Dr. David Zada

Dr. David Zada
Dr. David Zada
Israeli Postdoctoral Scholar
2022-2023 Cohort
UC San Diego
Department of Neurobiology
  • Lovett-Barron Lab
  • Matthew Lovett-Barron
  • Lab website

For his PhD at Bar-Ilan’s Faculty of Life Sciences, David Zada used groundbreaking 3D cell biology imaging in live animals to define sleep in a single neuron, showing for the first time that sleep is required for performing nuclear maintenance in the neuron. This benefit could explain why sleep has evolved, despite the increased risk of predation to sleeping animals. By providing this cellular marker for defining sleep, researchers no longer need to rely only on behavioral criteria, and can investigate cells under a microscope. This research garnered a great deal of media and scientific attention and earned Dr. Zada the Excellent Papers in Neuroscience Award (EPNA) for outstanding scientific publications by early career scientists.

As part of his PhD, Dr. Zada was a visiting scholar at the Ecole Normale Superieure in Paris, and collaborates with labs at Tel Aviv University, the Weizmann Institute and Stanford.For his postdoc in the Division of Biological Sciences at the University of California, San-Diego, Dr. Zada is examining how animals that live in social groups, such as flocks of birds, schools of fish, and troops of primates, engage with the world and make decisions in cooperation with one another. These socially cohesive groups appear to collect more sensory information about their environment than individuals alone do, but how they share their information is unknown.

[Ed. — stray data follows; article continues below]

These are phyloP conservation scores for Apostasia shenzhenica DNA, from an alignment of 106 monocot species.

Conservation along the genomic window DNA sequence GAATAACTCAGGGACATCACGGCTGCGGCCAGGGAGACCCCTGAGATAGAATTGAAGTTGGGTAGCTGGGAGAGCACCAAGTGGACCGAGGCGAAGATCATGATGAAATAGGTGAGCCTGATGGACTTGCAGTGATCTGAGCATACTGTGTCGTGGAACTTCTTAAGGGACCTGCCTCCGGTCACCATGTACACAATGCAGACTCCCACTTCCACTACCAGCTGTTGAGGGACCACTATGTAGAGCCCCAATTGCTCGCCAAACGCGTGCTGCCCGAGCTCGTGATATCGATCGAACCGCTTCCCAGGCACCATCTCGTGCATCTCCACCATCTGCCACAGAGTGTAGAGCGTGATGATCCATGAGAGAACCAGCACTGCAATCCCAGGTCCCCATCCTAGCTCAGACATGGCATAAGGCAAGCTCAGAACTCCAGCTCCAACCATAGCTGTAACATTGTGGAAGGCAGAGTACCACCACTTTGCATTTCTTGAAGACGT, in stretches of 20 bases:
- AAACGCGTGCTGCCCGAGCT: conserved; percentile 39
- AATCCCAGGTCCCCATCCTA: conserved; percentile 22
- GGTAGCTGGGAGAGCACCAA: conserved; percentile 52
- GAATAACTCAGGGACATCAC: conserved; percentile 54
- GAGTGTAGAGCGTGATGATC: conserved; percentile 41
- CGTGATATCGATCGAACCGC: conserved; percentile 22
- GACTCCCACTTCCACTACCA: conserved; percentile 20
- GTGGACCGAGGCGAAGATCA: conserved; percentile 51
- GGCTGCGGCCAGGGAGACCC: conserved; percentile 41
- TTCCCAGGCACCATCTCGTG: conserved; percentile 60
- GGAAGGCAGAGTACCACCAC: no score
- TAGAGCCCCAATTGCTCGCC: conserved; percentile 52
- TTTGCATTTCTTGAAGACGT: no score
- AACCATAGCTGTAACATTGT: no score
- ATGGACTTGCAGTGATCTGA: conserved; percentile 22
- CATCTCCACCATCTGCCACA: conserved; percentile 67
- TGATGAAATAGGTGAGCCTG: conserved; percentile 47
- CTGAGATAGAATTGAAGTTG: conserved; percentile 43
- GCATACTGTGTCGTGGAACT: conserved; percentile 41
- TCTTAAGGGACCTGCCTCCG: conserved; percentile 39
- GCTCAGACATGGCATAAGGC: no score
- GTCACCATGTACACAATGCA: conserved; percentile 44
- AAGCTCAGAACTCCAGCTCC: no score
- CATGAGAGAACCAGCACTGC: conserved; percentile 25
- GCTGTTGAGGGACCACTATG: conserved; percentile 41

Dr. Zada focuses on micro glassfish (Danionella translucida), whose group behavior is based primarily on vision. By using immersive multi-animal visual virtual reality (VR) environments, he can gain complete control over the sensory experience of individual fish. When Danionella are very young, they are not social; only at the age of 2-3 months do they start exhibit what is called schooling behavior. Dr. Zada hopes his study of the neuronal circuits controlling this social behavior, as well as what happens when he causes mutations in the genes involved, can shed light on impairments in social functioning caused by autism and schizophrenia.